|Steve Beshear (Herald-Leader photo)|
The choice of Beshear, who is 72 and left office almost 15 months ago, was announced by Senate Minority Leader Chuck Schumer, D-N.Y., and House Minority Leader Nancy Pelosi, D-Calif. Their release included other news, that Beshear was recently named a senior leadership fellow at the Harvard T.H. Chan School of Public Health and is working on a book, to be called People Over Politics.
As governor in 2007-2015, Beshear embraced the 2010 Patient Protection and Affordable Care Act, most notably by expanding the Medicaid program to about 440,000 people with incomes up to 138 percent of the federal poverty level. As a result, Kentucky led the nation in reduction of the percent of its population without health insurance.
Republican Gov. Matt Bevin says Kentucky can't afford to pay its 5 to 10 percent share of the expansion's cost and has asked federal officials to let him trim it back, estimating the changes would leave Medicaid with 86,000 fewer Kentuckians in five years than without the changes. Now that Republicans control the federal government, they are expected to approve Bevin's proposal and perhaps other changes. Meanwhile, Republicans in Congress are working on a replacement for the 2010 law.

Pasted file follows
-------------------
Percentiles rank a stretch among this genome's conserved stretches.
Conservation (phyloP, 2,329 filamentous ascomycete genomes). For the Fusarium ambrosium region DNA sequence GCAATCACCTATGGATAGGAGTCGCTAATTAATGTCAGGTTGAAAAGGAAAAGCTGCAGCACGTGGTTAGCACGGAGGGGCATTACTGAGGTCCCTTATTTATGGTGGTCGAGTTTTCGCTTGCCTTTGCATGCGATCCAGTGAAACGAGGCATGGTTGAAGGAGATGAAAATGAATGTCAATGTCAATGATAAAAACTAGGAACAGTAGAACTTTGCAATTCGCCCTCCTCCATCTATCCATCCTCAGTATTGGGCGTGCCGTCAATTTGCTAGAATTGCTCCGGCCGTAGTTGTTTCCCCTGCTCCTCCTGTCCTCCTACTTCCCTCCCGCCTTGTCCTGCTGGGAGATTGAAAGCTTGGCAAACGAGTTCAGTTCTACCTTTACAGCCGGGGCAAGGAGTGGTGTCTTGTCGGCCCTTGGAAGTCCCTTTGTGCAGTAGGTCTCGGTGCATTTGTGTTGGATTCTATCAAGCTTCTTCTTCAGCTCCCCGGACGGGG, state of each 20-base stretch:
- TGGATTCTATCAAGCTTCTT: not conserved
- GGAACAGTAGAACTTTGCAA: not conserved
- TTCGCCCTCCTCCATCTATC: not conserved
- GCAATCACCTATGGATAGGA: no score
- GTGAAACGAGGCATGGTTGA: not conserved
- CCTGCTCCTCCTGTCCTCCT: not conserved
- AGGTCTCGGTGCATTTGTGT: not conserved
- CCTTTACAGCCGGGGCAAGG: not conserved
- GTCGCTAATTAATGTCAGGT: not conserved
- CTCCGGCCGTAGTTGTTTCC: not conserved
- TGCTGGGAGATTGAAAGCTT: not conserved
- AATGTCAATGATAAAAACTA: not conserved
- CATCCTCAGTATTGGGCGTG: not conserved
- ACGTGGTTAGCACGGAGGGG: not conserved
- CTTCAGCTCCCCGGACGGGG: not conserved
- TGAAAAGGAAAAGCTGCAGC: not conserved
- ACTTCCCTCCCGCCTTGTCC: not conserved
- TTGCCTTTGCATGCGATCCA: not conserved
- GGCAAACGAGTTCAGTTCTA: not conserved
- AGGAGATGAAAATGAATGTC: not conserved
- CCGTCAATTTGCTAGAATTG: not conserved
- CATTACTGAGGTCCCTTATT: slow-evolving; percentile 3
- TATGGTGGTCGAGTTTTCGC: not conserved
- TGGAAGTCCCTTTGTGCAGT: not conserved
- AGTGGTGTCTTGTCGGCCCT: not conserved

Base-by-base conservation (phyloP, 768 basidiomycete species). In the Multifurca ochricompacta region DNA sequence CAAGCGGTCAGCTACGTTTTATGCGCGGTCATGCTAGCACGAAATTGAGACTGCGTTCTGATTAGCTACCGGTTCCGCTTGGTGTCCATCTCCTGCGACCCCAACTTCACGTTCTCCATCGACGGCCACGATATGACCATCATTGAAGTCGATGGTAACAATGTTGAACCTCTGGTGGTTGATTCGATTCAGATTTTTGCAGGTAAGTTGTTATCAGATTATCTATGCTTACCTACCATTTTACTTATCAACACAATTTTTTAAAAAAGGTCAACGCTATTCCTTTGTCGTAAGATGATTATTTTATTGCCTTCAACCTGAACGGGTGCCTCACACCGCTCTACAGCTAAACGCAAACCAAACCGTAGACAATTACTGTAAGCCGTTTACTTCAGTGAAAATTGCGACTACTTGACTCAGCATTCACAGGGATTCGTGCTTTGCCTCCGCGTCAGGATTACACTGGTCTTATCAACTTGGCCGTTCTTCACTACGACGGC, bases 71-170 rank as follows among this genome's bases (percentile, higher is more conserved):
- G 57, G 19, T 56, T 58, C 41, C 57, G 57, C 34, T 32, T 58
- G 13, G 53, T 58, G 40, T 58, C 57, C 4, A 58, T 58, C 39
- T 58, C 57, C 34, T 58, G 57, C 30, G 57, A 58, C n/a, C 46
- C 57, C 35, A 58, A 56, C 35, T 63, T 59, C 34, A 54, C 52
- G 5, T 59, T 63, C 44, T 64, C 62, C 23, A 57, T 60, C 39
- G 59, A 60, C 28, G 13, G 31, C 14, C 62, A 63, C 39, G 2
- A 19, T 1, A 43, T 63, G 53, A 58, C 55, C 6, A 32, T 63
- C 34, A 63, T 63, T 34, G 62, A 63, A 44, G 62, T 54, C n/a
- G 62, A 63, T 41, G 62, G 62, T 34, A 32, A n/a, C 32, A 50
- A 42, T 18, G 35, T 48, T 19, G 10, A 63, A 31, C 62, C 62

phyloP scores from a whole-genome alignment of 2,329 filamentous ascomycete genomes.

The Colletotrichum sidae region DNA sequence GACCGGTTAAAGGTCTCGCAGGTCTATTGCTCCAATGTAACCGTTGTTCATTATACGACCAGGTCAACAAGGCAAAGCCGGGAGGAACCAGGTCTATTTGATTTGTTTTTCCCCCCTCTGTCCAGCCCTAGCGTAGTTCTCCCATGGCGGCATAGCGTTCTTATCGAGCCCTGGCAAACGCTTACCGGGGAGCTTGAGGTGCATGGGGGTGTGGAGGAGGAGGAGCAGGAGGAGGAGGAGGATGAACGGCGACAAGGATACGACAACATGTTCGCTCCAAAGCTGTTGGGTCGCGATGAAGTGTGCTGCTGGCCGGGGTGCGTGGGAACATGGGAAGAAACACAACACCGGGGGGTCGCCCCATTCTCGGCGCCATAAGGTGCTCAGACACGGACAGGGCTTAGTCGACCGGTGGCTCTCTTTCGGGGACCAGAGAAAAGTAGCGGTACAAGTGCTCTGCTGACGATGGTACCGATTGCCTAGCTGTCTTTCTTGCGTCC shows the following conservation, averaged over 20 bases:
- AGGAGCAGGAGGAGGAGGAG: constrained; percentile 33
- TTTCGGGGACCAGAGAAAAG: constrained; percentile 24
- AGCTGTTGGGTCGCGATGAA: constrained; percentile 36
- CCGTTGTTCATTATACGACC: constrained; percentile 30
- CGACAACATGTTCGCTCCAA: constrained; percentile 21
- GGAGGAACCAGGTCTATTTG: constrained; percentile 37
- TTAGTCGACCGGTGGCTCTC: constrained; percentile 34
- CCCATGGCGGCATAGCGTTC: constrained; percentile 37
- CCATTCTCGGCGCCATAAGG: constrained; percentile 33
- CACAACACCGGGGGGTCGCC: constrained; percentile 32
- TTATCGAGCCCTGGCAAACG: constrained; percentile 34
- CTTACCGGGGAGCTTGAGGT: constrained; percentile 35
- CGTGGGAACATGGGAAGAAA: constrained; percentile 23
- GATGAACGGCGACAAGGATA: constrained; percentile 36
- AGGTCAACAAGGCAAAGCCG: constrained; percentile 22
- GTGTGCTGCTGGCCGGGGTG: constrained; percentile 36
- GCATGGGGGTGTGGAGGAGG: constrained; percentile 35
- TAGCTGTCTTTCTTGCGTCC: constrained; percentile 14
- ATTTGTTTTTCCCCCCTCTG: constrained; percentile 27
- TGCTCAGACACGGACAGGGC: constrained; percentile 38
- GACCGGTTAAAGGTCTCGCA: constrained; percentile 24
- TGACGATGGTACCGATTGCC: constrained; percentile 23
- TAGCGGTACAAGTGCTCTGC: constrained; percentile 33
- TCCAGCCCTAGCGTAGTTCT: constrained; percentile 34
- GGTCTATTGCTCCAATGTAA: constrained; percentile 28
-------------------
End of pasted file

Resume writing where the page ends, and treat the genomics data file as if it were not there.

"The choice of the former governor stands as a counterpoint to Senate Majority Leader Mitch McConnell, R-Ky., who is at the forefront of efforts to repeal the law," AP reported.
Beshear issued this statement: "American families desperately need our president to put his full attention on creating opportunity and good-paying jobs and preserving their right to affordable health care and a quality education. Real leaders don't spread derision and division — they build partnerships and offer solutions instead of ideology and blame."
AP reports, "House Republicans aim to roll out legislation in coming weeks to replace major elements of the Affordable Care Act with a new system involving tax credits, health savings accounts and high risk pools, but crucial details remain unknown. They've had to defend their plans at raucous town hall meetings around the country this week, and a new poll showed support for the law at a record high."